Bridges at Kraemer Place, Orange County’s first-ever year-round homeless shelter, has only about half of its 100 beds taken since opening on May 5. The converted warehouse by the 91 freeway in Anaheim is being constructed in two phases, with another 100 beds coming next year. Mercy House, which runs the facility, accepted around 35 people into its quarters after the first weekend in operation. But how do homeless folks gain access to the precious bed space left until then?
“The Kraemer Shelter is open to anyone who’s interested in bridging to permanent housing,” says county spokeswoman Carrie Braun. “That’s what makes the shelter so different from other emergency, low-barrier shelters like the Courtyard in Santa Ana.”
Bridges is focused on transitioning homeless into housing, allowing for up to 180-day stays if necessary. Most of the early clients came to the Kraemer shelter by way of the Fullerton Armory, a seasonal emergency shelter that closed a few weeks ago. Four people seeking shelter already got help finding permanent housing during the intake process.
Total occupancy is expected to grow in the coming weeks. But unlike the Armory, the homeless can’t just walk up to Bridges and seek shelter—they do that, they’ll get turned away. They’ll need a referral from one of the 25 groups in North OC Mercy House works with, like City Net, St. Jude Hospital in Fullerton, Brea PD’s Homeless Liaison Officer Program, and Placentia Presbyterian Church. Homeless people have to be at least 18, not be a registered sex offender or have active felony warrants. Families with children under 18 aren’t allowed, nor are pets (with the exception of officially registered service and companion dogs.)
After gaining a referral and being screened, the eligible then get taken to Bridges by shuttle. “We worked with the cities in North OC to identify pick up locations that would be appropriate to utilize,” says Patti Long, Operations Director at Mercy House. The undisclosed spots, like no walk-ups, are part of Bridges’ “Good Neighbor” policy. “We didn’t want those spots to become a place where people congregate,” Long adds.
In the years leading up to Bridges’ opening, the shelter faced fierce opposition from NIMBY property owners, businesses and local residents in the surrounding area. Disgraced blogger Matt Cunningham led the online charge with “BetterSolutions4Anaheim,” a now-defunct website that no doubt ended when Matty’s bosses stopped paying him to run it (and only further proves that the man who once outed sex-abuse victims doesn’t care about anything unless he can get a paycheck out of it). Mercy House reports having no issues with its strict no-walk-up policy since opening. Morning and evening shuttle pick-ups are running smoothly. The shelter’s bed space is being assigned at a measured pace.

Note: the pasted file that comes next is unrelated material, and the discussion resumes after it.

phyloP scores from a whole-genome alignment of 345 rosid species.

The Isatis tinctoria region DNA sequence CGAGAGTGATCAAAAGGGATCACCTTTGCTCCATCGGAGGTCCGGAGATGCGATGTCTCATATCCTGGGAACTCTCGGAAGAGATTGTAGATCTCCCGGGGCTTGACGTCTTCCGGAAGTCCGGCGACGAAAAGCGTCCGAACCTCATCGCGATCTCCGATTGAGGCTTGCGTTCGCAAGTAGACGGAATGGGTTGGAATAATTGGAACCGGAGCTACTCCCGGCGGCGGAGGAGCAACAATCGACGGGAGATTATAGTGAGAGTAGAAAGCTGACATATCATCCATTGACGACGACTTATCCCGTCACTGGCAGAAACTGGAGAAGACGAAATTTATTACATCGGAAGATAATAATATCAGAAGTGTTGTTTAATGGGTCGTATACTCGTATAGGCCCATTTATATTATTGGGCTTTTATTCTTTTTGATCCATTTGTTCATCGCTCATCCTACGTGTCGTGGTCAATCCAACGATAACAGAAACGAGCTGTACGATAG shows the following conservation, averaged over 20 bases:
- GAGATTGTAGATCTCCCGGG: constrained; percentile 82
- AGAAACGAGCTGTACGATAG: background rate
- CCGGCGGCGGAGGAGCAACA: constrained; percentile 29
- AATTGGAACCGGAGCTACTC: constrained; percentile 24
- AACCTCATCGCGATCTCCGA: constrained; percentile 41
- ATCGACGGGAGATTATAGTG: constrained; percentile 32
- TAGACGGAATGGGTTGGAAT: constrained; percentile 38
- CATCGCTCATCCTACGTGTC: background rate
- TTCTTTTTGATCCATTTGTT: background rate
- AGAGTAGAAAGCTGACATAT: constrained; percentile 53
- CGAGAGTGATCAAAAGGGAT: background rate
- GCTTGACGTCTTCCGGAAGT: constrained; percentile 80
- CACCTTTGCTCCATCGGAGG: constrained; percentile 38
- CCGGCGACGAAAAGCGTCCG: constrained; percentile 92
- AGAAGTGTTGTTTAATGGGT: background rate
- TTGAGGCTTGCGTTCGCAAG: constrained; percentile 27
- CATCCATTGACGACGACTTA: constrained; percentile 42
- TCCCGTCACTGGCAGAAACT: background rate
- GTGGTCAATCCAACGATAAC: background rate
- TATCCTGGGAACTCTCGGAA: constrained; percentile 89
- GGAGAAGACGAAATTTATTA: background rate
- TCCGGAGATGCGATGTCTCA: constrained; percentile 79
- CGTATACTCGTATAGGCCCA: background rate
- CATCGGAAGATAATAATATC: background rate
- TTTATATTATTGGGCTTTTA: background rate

Unsurprisingly, homeless advocates aren’t thrilled with Bridges’ bureaucratic approach.
“The intake policy leaves much to be desired, as it creates significant barriers to care,” says Eve Garrow, Homeless Policy Analyst for the American Civil Liberties Union (ACLU), of Bridges. “By prohibiting walk-ups, failing to provide information on shuttle pick up locations and designing complex referral policies, the program makes it more difficult for people to access the care they need. Homeless service organizations should make it easier, not more difficult, for people experiencing homelessness to access services.”
And then there’s the encampment behind Angel Stadium along the Santa Ana Riverbed. The county’s Health Care Agency outreach and engagement teams give homeless people by the banks a ride to the Courtyard in Santa Ana, but the same can’t be said for Bridges. “We would anticipate that someone who was encamped along the flood control channel would accept the resources that are offered to connect to a partner agency, and from there they could be referred to Bridges,” says Braun.
Along with 100 more beds coming next year, the shelter will offer a health clinic, a full warming kitchen, and interior restrooms and showers as part of the earmarked $10 million in county funds for its creation. In the meantime, new figures on the number of OC homeless are expected later this month. Old stats that found roughly 4,500 homeless OC residents in 2015 and 797 last year in Anaheim alone, paint a picture of an issue too big for Bridges and its restrictive intake policy alone.
“We never expected that Bridges at Kraemer Place was going to solve the homelessness problem, but we do believe that it’s going to help,” Braun says. “Getting it opened earlier and providing these 100 beds is going to help more people.”